The SADA guide also grew to include galleries beyond downtown, like the now-closed Francine Seders Gallery and Prographica. “It started out as a Pioneer Square exhibition guide,” says Kucera. “When we started it, it was seven galleries. There were times when there weren’t enough decent galleries to go in it. There’s no other publication in the city with such history. It’s hugely popular. It’ll be a long time before we go out of print. We have beat time.” Current circulation is about 14,000, down from a peak of 21,000.

By the mid-’80s, the SADA guide and First Thursday event were booming. Interlopers began crashing Occidental Square to busk or hawk T-shirts, introducing a different demographic—less concerned with buying art than having a good time.

“We were going through, like, 12 cases of wine an evening,” recalls Davidson, “and the same people were standing by the wine table every month.” The wine-and-cheese ambience certainly helped the art walk, but the city’s liquor control board eventually cracked down. And, arguably, that prohibition on free booze—sometimes carried from gallery to gallery—was probably inevitable in a neighborhood with so many street drunks.

Besides Pioneer Square’s chronic homeless population, shelters, soup kitchens, and panhandlers, the past three decades have seen rowdy, drunken sports fans, the Mardi Gras riot and dot-com bust of 2001, the Great Recession (which killed plans to fill the Smith Tower with condo residents), and now the endless Bertha/waterfront rebuild. “We’re just a dumping ground for the city,” says Kucera.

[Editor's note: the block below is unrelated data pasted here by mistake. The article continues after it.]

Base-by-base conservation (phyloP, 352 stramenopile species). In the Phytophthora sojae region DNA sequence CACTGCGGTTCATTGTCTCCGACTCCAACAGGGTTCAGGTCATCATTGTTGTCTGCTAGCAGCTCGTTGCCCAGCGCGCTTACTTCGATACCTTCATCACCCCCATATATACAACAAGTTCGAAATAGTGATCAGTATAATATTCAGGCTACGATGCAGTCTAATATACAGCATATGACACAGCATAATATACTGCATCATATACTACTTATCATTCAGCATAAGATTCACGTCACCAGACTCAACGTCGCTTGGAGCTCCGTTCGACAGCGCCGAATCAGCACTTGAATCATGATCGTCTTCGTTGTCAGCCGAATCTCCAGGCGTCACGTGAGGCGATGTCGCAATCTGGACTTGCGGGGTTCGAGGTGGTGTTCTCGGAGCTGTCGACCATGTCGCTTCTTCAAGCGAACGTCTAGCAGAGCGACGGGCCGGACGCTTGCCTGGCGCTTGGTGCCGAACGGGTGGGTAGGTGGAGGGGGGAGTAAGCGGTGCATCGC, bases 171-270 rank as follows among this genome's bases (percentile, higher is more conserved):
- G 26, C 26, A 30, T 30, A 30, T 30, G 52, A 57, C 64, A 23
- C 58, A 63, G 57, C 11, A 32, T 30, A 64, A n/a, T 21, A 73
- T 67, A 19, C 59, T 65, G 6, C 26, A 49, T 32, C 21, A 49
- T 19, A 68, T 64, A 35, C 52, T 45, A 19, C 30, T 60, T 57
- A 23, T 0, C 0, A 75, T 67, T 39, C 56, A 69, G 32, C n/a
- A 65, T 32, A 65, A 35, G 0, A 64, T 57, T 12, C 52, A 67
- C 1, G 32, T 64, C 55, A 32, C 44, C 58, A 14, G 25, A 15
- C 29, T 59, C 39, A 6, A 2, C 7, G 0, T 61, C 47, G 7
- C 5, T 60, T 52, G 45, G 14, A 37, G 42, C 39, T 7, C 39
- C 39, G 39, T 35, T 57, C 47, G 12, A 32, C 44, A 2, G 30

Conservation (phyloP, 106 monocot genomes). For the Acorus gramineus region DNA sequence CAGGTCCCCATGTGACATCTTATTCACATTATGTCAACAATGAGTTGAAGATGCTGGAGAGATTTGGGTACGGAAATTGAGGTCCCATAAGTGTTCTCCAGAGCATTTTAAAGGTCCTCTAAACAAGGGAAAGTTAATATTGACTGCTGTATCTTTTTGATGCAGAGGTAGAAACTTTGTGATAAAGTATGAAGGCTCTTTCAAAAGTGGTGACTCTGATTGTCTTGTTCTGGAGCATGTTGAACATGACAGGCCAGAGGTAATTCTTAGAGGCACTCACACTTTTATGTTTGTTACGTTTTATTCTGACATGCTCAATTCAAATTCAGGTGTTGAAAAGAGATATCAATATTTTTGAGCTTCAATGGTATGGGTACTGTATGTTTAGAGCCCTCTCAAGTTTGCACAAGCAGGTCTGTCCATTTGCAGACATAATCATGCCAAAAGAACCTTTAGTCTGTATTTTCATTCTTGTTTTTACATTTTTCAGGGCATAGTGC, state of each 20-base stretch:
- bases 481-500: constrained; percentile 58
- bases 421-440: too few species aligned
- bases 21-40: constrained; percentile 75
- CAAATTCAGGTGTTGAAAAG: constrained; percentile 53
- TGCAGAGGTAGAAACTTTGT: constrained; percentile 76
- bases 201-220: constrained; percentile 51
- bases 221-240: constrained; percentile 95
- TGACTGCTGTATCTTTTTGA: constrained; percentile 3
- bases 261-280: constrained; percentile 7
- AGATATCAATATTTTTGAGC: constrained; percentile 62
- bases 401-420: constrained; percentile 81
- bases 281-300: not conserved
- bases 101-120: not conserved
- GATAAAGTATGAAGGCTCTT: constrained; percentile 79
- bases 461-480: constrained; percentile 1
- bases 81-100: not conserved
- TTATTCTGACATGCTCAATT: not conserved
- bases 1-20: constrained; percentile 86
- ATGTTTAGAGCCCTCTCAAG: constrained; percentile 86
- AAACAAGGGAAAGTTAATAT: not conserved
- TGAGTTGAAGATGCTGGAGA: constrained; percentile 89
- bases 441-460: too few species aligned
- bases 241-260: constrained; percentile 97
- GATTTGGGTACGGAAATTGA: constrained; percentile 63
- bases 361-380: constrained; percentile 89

Davidson is more sanguine. “People have always been concerned about safety in Pioneer Square,” he says. His gallery, like most, has moved from location to location—chasing good rents.

Today, since the Tashiro Kaplan Building opened in 2004, the art walk has more demographic variety among galleries—not all of whom advertise in the SADA guide, but still enjoy the First Thursday halo. Among the older, founding galleries, Kucera concedes, “We’re an aging demo.” His artists are more established and expensive to own, while the TK Building’s galleries tend toward younger, emerging talents. “I think the whole art scene has changed,” says Davidson, who’s dropped large sculpture in favor of prints and other works that are easier to move and hang in new condos (or, for some of his long-time clients, retirement homes).

Kucera, who owns his space, is also waiting for a new generation of First Thursday art collectors. “These techies are like unicorns—rarely spied in the forest,” he says ruefully. Davidson meanwhile points to signs of Pioneer Square’s revival: a new apartment complex south of King Street, several new bars, and Matt Dillon’s hip nearby eateries. “That’s an open question,” he says, “whether we can corral those people, to get ’em to crack the door.”

If/when the tunnel’s drilled and the viaduct’s down, says Davidson, “Pioneer Square will again be very desirable”—in large part because of the galleries and art walk. But then, he sighs, “That will squeeze us out.”